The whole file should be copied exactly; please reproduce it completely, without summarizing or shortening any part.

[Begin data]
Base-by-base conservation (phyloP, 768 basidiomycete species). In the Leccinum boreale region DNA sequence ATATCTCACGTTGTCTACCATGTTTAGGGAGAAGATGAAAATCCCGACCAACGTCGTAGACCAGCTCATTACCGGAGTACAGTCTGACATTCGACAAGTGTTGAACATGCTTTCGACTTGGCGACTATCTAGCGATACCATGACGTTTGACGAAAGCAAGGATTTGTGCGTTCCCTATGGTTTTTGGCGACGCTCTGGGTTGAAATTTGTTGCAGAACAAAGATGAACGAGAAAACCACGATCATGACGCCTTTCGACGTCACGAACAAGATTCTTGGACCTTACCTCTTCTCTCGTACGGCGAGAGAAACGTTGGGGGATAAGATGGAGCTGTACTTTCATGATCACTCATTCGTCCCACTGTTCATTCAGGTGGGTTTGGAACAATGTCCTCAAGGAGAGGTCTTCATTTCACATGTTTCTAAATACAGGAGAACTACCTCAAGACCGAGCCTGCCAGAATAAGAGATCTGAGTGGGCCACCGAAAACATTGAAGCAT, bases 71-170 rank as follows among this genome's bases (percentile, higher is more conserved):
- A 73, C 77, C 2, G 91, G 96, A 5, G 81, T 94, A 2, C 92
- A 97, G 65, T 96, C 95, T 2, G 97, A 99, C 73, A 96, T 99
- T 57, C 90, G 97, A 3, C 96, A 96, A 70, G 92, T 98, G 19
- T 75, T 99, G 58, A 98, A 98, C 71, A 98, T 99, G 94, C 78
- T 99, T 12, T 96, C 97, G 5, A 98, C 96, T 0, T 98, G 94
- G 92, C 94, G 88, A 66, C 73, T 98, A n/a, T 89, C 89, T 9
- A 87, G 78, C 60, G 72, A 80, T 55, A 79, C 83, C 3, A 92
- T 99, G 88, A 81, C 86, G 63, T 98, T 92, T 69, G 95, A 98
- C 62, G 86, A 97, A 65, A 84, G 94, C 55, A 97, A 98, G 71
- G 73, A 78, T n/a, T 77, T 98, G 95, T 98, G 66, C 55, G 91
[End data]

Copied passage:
Base-by-base conservation (phyloP, 768 basidiomycete species). In the Leccinum boreale region DNA sequence ATATCTCACGTTGTCTACCATGTTTAGGGAGAAGATGAAAATCCCGACCAACGTCGTAGACCAGCTCATTACCGGAGTACAGTCTGACATTCGACAAGTGTTGAACATGCTTTCGACTTGGCGACTATCTAGCGATACCATGACGTTTGACGAAAGCAAGGATTTGTGCGTTCCCTATGGTTTTTGGCGACGCTCTGGGTTGAAATTTGTTGCAGAACAAAGATGAACGAGAAAACCACGATCATGACGCCTTTCGACGTCACGAACAAGATTCTTGGACCTTACCTCTTCTCTCGTACGGCGAGAGAAACGTTGGGGGATAAGATGGAGCTGTACTTTCATGATCACTCATTCGTCCCACTGTTCATTCAGGTGGGTTTGGAACAATGTCCTCAAGGAGAGGTCTTCATTTCACATGTTTCTAAATACAGGAGAACTACCTCAAGACCGAGCCTGCCAGAATAAGAGATCTGAGTGGGCCACCGAAAACATTGAAGCAT, bases 71-170 rank as follows among this genome's bases (percentile, higher is more conserved):
- A 73, C 77, C 2, G 91, G 96, A 5, G 81, T 94, A 2, C 92
- A 97, G 65, T 96, C 95, T 2, G 97, A 99, C 73, A 96, T 99
- T 57, C 90, G 97, A 3, C 96, A 96, A 70, G 92, T 98, G 19
- T 75, T 99, G 58, A 98, A 98, C 71, A 98, T 99, G 94, C 78
- T 99, T 12, T 96, C 97, G 5, A 98, C 96, T 0, T 98, G 94
- G 92, C 94, G 88, A 66, C 73, T 98, A n/a, T 89, C 89, T 9
- A 87, G 78, C 60, G 72, A 80, T 55, A 79, C 83, C 3, A 92
- T 99, G 88, A 81, C 86, G 63, T 98, T 92, T 69, G 95, A 98
- C 62, G 86, A 97, A 65, A 84, G 94, C 55, A 97, A 98, G 71
- G 73, A 78, T n/a, T 77, T 98, G 95, T 98, G 66, C 55, G 91